Philadelphia. Nov. [i.e. Dec.] 14, 1790. pp. on recto and verso of a single sheet. Very good. In a half morocco clamshell case. Item #WRCAM42019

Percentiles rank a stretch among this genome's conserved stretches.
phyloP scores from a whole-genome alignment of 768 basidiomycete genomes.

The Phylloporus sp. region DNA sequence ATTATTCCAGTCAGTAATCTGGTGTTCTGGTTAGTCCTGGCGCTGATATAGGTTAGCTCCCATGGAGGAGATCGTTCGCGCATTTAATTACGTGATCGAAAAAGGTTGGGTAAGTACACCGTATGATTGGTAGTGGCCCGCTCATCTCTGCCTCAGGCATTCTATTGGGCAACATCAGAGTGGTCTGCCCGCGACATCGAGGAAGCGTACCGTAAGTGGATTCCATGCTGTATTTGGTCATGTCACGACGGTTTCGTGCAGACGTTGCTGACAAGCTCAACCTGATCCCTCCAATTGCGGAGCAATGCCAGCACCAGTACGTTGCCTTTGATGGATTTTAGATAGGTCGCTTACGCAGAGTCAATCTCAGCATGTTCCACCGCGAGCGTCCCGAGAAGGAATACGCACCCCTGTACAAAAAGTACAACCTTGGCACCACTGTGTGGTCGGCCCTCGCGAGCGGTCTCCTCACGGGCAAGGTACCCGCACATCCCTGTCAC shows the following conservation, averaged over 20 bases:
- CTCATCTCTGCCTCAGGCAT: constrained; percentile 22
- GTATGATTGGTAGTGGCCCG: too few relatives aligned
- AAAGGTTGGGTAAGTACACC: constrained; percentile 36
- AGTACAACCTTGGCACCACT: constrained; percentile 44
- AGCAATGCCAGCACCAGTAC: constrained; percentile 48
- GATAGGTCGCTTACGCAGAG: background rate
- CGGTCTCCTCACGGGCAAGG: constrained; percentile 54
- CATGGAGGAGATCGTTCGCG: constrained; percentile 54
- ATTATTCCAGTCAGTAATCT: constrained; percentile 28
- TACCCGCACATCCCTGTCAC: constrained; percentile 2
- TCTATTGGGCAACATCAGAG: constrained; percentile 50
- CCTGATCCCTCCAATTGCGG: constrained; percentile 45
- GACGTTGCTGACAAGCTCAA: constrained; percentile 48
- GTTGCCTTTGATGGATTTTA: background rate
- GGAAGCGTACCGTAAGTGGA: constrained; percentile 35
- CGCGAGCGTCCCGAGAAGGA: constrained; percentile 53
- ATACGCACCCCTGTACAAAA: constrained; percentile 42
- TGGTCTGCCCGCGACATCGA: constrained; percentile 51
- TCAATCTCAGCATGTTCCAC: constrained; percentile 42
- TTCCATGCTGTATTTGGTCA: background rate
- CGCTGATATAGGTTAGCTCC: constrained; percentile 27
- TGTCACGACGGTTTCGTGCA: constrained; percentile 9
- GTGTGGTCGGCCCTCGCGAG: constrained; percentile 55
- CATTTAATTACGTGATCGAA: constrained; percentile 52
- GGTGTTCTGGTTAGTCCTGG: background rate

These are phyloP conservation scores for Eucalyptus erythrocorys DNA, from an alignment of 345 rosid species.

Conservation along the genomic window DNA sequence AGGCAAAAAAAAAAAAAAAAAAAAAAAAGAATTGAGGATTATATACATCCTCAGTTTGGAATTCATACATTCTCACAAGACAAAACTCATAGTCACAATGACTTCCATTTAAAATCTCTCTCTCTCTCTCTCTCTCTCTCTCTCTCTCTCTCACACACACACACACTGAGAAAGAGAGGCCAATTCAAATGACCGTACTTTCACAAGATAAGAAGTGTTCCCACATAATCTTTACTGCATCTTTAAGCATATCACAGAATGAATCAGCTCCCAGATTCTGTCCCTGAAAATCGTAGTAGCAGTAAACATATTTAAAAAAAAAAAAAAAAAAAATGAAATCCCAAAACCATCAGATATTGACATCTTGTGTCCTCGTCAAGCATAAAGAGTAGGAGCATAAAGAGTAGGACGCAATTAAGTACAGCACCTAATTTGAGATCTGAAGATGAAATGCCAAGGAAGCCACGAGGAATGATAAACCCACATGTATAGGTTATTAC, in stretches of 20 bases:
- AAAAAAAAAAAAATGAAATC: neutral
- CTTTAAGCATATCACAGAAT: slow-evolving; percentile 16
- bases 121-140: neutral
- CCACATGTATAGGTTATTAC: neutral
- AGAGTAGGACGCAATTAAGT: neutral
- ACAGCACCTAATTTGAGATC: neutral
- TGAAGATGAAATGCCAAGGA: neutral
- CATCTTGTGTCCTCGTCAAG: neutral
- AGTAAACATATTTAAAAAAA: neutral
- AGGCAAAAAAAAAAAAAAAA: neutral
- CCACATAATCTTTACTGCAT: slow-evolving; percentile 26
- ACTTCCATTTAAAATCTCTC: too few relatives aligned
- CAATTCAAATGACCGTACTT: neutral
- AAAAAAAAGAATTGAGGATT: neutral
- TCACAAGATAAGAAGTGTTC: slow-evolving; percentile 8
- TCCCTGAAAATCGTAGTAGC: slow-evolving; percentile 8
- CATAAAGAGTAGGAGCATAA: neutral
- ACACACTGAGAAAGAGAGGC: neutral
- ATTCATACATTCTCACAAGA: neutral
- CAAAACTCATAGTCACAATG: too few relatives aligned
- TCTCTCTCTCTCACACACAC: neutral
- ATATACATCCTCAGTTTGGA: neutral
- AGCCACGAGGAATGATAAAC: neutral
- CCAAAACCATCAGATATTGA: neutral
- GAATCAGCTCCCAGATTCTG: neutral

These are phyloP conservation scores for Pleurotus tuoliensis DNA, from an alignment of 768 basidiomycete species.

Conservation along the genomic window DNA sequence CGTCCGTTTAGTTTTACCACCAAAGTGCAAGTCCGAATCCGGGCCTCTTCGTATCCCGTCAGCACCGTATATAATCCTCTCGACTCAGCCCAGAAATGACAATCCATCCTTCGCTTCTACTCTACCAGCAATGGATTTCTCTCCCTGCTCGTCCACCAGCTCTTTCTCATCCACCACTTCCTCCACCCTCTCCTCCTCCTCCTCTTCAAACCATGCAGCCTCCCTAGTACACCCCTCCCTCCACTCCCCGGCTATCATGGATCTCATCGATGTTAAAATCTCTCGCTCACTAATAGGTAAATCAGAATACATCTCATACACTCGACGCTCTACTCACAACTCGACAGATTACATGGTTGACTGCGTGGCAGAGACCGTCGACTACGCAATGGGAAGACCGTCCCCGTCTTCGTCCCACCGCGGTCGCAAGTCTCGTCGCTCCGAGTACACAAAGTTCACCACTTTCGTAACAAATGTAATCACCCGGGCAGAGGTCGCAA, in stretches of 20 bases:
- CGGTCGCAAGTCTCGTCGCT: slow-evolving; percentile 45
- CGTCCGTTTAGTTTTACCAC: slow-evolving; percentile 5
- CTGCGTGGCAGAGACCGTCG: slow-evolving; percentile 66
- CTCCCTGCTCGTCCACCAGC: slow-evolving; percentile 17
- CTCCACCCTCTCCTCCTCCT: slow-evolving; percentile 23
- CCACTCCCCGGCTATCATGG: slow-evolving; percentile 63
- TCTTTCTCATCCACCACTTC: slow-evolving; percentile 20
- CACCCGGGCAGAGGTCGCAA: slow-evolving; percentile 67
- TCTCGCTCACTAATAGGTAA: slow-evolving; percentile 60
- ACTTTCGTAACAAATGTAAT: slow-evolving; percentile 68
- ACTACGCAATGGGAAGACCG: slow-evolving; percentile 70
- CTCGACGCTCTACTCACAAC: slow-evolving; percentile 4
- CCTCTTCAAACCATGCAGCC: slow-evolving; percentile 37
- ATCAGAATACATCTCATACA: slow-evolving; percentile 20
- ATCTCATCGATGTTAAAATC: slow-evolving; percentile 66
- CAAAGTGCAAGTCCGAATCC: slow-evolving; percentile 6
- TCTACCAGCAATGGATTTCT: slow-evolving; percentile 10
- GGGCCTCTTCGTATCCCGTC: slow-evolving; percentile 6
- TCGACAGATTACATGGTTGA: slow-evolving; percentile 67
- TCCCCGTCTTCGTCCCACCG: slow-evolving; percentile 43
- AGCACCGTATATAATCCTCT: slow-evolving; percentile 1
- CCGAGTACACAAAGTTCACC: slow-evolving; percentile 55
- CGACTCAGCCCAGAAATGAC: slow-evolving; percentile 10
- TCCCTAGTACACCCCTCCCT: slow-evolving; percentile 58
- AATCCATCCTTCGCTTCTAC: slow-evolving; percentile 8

An intriguing letter from Egbert Benson, New York's first attorney general after independence, a leading New York jurist, prime mover in the push for a new federal constitution, and Representative from New York in the First Congress. Benson, along with Alexander Hamilton, had introduced the resolution for a constitutional convention at the Annapolis Convention of 1786, and he introduced the resolution for a New York ratifying convention in 1788. He writes to an unnamed correspondent, reporting on the business of the third session, with mention of President Washington's speech, Alexander Hamilton's reports, and New York Supreme Court justices John S. Hobart and Robert Yates; and the recent military campaign against the Miamis in the Ohio Valley. Though Benson dated this letter "Nov. 14, 1790," it was almost certainly written on Dec. 14, as Congress did not meet until December that year. "Dear Sir, Upon Reflection it has appeared to Me, and I am persuaded it will appear to you, most advisable that the intended Correspondence between Us should seem to commence with you. Indeed it will not be easy for me or satisfactory to you for me to write to you generally on the Subject, and therefore wish you would from time to time write to me stating the Questions which you may be desirous to have examined and answered. It will be most prudent that your Letters should be communicated to the other Gentlemen in the Delegation and therefore my answers will in a Degree be public Communications. I do not propose however to confine myself to a mere answer to an Interrogatory; my Letters will contain Suggestions of whatever may occur to Me as useful - "We have scarcely entered on the Business of the Session. The President's Speech with the Answers and his Replies you will see in the Papers; and we have two reports from Mr. Hamilton, the one providing additional means for the Payment of the Interest on the public Debt and the other on the Subject of a Bank. These will be printed and I shall send a Copy to Robert [Yates?] for the perusal of Judge Hobart and Yourself. "Our troops have returned from the Western Expedition and have so far succeeded as to have destroyed a Number of Indian Towns with a great Quantity of Provision. Possibly as far as there was Reason to expect it probably would be, the Object of the Expedition has been effected, but with the Loss of near 200 Men on our Side. It is said that upwards of 100 of the Indians were killed in the two different Engagements." While the recipient of the letter is not named, Kenneth Bowling of the First Federal Congress Project believes it to be Samuel Jones, a prominent Anti-Federalist from Queens County who nonetheless voted for the Constitution at the New York convention. Bowling cites Benson's other letters to Jones, of which several survive, and the roundabout language of the first paragraph, which suggests Benson was concerned what use might be made of his correspondence. Bowling notes that no Benson letters survive from the first two sessions of the First Congress, and only seven from the third: four to Nicholas Low, and two definitely to Jones. He thinks this is a third. ANB 2, pp.602-4. Stan Henkels Auctions, Catalogue 1501, item 585 (when this letter was sold in 1937). Email from Kenneth Bowling, May 17, 2010.